Lonely Planet names Belfast and Northern Ireland's Causeway Coast the world's best region to visit in 2018.
"Belfast’s transformation over the past two decades has been remarkable. A city once patrolled by heavily armed troops and dogged by sectarian violence is now full of hip neighbourhoods that burst with bars, restaurants and venues to suit all tastes. The rusting old docklands are now the vibrant Titanic Quarter, home to fancy apartments and a sensational museum. Beyond lies the Causeway Coast, whose timeless beauty and high-grade distractions – golf, whiskey and some of the world’s most famous rocks – are more popular now than ever."
- Lonely Planet
Belfast is a relatively young city, with few reminders of its pre-19th-century history. The city takes its name from the River Farset (from the Gaelic feirste, meaning sandbank, or sandy ford) which flows into the River Lagan at Donegall Quay (it is now channelled through a culvert). The old Gaelic name, Beál Feirste, means ‘Mouth of the Farset’.
In 1177 the Norman lord John de Courcy built a castle here, and a small settlement grew up around it. Both were destroyed 20 years later, and the town did not begin to develop in earnest until 1611 when Baron Arthur Chichester built a castle and promoted the growth of the settlement.
The early-17th-century Plantation of Ulster brought in the first waves of Scottish and English settlers, followed in the late 17th century by an influx of Huguenots (French Protestants) fleeing persecution in France, who laid the foundations of a thriving linen industry. More Scottish and English settlers arrived, and other industries such as rope-making, tobacco, engineering and shipbuilding developed.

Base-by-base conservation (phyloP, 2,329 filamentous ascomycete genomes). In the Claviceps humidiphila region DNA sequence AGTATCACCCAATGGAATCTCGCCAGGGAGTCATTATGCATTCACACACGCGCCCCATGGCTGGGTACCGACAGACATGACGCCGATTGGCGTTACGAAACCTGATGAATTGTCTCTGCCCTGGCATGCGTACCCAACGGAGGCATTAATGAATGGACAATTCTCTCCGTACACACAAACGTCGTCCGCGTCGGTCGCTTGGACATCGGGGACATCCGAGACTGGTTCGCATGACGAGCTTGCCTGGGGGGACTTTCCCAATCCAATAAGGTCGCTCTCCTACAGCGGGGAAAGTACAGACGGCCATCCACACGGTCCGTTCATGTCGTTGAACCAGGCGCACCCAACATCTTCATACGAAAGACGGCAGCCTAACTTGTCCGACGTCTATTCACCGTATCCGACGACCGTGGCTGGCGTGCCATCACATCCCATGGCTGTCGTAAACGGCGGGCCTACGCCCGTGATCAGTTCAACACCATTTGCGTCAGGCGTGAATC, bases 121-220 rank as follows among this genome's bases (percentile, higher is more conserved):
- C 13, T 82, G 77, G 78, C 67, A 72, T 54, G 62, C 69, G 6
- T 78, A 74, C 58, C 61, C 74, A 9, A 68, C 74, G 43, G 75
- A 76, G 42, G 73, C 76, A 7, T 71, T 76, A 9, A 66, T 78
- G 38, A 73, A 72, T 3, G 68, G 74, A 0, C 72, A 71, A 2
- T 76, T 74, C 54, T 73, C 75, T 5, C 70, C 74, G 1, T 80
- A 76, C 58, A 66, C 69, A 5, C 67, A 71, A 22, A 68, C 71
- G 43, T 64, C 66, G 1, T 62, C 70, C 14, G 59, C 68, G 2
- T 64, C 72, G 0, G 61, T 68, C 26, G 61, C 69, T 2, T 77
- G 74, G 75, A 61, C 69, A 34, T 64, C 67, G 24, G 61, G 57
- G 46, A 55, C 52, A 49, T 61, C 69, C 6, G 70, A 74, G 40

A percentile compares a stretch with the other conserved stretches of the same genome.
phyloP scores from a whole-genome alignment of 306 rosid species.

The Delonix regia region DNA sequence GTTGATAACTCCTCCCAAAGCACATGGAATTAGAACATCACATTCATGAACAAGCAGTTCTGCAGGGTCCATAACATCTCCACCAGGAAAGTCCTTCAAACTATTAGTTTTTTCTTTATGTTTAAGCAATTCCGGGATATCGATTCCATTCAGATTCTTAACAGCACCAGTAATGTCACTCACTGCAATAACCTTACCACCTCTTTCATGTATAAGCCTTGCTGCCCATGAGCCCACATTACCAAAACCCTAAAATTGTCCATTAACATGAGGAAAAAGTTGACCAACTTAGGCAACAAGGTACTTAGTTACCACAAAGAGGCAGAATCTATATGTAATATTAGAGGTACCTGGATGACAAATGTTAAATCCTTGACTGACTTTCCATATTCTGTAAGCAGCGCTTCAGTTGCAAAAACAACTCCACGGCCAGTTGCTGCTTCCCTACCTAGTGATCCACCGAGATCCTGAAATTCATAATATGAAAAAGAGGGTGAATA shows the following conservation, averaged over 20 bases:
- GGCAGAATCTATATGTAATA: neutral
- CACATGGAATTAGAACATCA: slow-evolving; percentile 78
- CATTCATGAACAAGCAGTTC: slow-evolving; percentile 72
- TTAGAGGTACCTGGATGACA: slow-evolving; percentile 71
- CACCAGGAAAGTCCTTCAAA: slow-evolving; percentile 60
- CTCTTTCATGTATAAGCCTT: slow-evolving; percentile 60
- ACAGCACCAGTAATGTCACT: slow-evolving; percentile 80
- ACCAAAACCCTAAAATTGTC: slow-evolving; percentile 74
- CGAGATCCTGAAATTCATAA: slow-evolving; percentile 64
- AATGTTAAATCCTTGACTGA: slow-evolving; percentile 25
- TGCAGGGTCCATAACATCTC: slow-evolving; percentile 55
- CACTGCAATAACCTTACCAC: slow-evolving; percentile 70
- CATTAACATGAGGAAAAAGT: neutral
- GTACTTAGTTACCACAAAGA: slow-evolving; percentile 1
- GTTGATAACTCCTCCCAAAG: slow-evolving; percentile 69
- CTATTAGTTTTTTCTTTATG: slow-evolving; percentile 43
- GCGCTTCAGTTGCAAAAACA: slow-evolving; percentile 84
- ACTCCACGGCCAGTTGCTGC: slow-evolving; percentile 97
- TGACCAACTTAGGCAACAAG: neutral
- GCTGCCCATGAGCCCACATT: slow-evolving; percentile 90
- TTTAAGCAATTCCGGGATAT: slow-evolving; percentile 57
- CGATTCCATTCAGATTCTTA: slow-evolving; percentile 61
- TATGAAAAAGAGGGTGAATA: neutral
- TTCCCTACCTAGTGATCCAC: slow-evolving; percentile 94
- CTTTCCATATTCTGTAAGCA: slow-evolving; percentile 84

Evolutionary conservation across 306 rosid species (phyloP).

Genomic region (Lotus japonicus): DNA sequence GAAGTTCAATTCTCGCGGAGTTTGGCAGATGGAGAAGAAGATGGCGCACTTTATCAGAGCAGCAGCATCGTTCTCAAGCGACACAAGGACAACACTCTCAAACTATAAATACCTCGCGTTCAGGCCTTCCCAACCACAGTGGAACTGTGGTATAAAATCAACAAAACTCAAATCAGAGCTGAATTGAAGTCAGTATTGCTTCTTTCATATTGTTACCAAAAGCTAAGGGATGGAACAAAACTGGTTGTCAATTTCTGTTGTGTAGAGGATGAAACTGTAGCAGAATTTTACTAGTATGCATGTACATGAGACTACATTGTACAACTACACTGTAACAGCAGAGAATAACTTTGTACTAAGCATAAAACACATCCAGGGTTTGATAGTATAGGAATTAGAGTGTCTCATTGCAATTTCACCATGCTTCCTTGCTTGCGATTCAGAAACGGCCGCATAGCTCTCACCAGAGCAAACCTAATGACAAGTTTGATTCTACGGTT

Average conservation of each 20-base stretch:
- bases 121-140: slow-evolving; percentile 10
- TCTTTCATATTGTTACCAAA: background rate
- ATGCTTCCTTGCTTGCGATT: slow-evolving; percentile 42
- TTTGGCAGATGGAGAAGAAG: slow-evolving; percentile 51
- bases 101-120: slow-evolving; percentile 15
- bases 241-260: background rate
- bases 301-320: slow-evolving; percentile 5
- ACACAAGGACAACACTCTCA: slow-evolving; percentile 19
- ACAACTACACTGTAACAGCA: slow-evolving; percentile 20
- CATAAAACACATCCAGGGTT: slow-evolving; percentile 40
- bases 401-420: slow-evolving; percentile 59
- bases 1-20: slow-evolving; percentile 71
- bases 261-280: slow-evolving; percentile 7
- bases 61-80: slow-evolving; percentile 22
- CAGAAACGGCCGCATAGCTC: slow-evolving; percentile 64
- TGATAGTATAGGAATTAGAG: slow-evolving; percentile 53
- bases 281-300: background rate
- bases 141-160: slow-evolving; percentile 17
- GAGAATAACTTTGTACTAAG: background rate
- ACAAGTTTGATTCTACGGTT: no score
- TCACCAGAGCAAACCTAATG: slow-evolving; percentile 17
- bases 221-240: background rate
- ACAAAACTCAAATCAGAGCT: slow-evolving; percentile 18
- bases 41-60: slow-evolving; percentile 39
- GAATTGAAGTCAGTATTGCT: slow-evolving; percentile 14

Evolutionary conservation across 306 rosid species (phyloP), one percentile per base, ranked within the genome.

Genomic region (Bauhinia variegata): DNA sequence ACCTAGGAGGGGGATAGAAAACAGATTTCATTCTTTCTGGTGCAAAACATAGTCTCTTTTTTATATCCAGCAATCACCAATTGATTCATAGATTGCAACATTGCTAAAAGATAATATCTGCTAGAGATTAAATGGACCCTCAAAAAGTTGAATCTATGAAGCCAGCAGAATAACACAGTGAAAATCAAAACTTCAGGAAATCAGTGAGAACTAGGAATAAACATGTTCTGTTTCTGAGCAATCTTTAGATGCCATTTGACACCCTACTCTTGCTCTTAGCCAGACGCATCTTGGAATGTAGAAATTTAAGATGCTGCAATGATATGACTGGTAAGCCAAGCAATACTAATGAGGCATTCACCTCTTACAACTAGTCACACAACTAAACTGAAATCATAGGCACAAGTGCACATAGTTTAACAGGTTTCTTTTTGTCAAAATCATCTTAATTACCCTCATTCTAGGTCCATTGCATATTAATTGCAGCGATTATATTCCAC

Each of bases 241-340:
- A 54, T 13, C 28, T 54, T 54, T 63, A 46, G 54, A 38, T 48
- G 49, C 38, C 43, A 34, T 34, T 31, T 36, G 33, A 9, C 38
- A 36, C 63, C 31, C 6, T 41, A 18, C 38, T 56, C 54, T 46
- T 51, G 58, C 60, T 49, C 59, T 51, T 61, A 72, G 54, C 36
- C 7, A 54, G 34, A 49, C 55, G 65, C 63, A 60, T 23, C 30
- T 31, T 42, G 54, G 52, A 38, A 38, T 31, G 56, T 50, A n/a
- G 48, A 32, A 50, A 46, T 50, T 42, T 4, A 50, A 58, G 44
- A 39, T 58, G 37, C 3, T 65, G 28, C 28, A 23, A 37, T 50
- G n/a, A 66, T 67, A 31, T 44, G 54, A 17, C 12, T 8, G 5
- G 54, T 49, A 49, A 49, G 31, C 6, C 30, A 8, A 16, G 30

With its textile mills and shipyards, Belfast was the one city in Ireland that felt the full force of the Industrial Revolution. Sturdy rows of brick terrace houses were built for the factory and shipyard workers, and a town of around 20,000 people in 1800 grew steadily into a city of 400,000 by the start of WWI, by which time Belfast had nearly overtaken Dublin in size.
The partition of Ireland in 1920 gave Belfast a new role as the capital of Northern Ireland. It also marked the end of the city’s industrial growth, although decline didn’t really set in until after WWII. With the outbreak of the Troubles in 1969, the city saw more than its fair share of violence.
The 1998 Good Friday Agreement, which laid the groundwork for power-sharing among the various political factions in a devolved Northern Ireland Assembly, raised hopes for the future and since then Belfast has seen a huge influx of investment, especially from the EU. Massive swathes of the city centre have been (or are being) redeveloped, unemployment is low, house prices continue to rise faster than in any other UK city, and tourism has taken off.
So what’s Belfast like today? Well, it’s packed with history, culture, exciting events, great food and super shopping, you might even spot a ship or two. You’ll also find some of the friendliest people you’ll ever meet. Have a look around and learn more about the city we’re so proud of.